Q - Jiong Shao

Sorry, Bruce, sorry Bruce.

A - Bruce Claflin

TippingPoint typically would have a stronger quarter and what is now or Q3 as an example.

Q - Jiong Shao

You are right, now sorry Bruce, I meant seasonality along regions?

A - Bruce Claflin

Oh, oh I am sorry well, again I am going to use Don’s answer, which is we’re really reluctant to do forecast or, observations by geography there. Having said that, there really is no major difference other than you factored in Chinese New Year, especially when it’s early, that does affect us in our Q3 in our Asian operations. Beyond that nothing of note.

Q - Jiong Shao

And seasonally Europe should not be down and US should be up, is that just historically, I am not asking for forecast, just historically.

A - Donald Halsted

Let me try this, one of the, when we think about the third quarter and we say what are the historical reasons for softness is primarily holiday shutdowns in education softness, and in Asia you pickup the Chinese New Year. As I look at this third quarter though, what I have is being offsetting factors and one of the things we saw last year is that the particular three months that comprise our third quarter, sort of as emerging as the seasonally strong quarter for TippingPoint that has to do with pioneering the very end of peoples fiscal years as of enterprises and the start of the fiscal years for them, so you capture both of those. And the fact that we actually had a stronger backlog entering our third quarter than we had entering at second quarter is one of the supporting results. So I got two things are very much of related to enterprising projects, that gives me some confidence, so that we can offset the items that would be the traditional softness and those may play up differently in the different regions, that’s why I don’t like go directly to the regions but those are kind of the, the cheap pieces.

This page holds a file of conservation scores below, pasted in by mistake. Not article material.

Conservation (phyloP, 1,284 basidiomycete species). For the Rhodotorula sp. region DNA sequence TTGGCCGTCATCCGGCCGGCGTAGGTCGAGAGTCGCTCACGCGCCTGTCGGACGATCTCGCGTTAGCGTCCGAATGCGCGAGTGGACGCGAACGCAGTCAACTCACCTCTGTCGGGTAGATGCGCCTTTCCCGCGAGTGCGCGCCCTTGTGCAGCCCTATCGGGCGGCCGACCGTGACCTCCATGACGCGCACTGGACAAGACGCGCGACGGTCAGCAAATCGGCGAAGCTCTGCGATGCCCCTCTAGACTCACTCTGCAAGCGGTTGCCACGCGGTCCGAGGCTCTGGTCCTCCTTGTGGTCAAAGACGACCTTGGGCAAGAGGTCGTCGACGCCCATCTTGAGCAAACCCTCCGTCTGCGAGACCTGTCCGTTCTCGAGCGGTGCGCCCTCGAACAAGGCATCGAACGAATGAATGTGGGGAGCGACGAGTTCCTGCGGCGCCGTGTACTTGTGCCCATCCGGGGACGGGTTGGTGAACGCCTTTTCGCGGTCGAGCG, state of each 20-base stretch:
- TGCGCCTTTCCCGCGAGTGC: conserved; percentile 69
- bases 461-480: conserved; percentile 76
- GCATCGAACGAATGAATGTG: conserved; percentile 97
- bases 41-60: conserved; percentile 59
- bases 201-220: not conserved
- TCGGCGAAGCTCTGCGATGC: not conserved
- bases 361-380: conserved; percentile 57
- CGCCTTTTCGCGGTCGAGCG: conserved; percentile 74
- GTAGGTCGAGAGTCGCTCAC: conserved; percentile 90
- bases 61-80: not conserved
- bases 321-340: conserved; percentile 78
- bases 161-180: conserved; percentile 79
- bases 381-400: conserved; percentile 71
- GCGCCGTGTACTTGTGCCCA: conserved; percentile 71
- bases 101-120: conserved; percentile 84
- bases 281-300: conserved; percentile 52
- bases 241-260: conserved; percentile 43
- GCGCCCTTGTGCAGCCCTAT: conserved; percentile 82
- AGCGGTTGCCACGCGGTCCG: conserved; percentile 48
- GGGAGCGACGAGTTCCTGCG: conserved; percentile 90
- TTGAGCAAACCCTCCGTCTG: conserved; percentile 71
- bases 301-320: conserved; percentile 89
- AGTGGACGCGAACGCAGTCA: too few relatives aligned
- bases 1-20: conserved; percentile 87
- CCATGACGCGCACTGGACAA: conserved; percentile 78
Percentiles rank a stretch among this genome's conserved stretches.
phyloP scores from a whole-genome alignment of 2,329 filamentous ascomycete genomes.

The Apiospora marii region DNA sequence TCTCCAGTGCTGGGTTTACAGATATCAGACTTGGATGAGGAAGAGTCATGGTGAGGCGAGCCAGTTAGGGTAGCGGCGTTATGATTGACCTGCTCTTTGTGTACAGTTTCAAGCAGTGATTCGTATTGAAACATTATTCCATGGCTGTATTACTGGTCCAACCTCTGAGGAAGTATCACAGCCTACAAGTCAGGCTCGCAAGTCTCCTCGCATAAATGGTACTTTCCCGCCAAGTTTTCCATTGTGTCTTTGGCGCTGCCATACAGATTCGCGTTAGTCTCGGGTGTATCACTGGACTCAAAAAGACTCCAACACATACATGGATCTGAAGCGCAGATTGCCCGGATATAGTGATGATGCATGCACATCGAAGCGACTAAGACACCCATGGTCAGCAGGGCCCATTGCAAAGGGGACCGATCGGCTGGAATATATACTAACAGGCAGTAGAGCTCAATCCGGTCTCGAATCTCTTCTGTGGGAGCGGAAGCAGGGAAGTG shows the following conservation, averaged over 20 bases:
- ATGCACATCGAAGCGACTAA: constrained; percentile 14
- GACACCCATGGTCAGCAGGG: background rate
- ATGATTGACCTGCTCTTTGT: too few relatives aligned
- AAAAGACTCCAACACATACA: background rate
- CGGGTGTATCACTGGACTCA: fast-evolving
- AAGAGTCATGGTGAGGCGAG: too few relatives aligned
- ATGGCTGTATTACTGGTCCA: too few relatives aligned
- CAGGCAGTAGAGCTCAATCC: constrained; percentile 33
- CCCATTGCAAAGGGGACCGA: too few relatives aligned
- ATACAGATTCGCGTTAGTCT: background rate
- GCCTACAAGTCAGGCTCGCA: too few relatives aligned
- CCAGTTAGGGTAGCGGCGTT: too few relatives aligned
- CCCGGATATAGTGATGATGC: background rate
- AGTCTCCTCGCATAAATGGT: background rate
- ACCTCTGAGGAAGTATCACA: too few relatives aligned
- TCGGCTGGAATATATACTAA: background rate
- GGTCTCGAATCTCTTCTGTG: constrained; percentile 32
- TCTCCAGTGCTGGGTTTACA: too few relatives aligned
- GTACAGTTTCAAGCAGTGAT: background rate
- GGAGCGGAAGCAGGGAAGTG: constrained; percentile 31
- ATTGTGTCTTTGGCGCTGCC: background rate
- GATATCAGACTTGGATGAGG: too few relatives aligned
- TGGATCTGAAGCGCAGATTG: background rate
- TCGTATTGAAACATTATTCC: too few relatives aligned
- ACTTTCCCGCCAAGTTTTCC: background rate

Q - Jiong Shao

Okay thanks guys.

Operator

That does conclude our Question & Answer session, Mr. Claflin I will turn the conference back to you for any additional or closing remarks.

Bruce Claflin, Chief Executive Officer

Well, I think we’ve covered quite a bit of ground, as I said we are encouraged by the progress but a long way to go. We continue to focus on the three major trends we believe we can drive top line growth, we believe we can do gross margin expansion and we believe we can do it while taking expenses down, our performance over the last few quarters has supported that, and that’s our intension to continue it going forward. Thanks very much, I hope all of you the good holiday we will talk to you in New Year.

Operator

Again this does conclude today’s conference. We thank you for your participation you may disconnect at this time.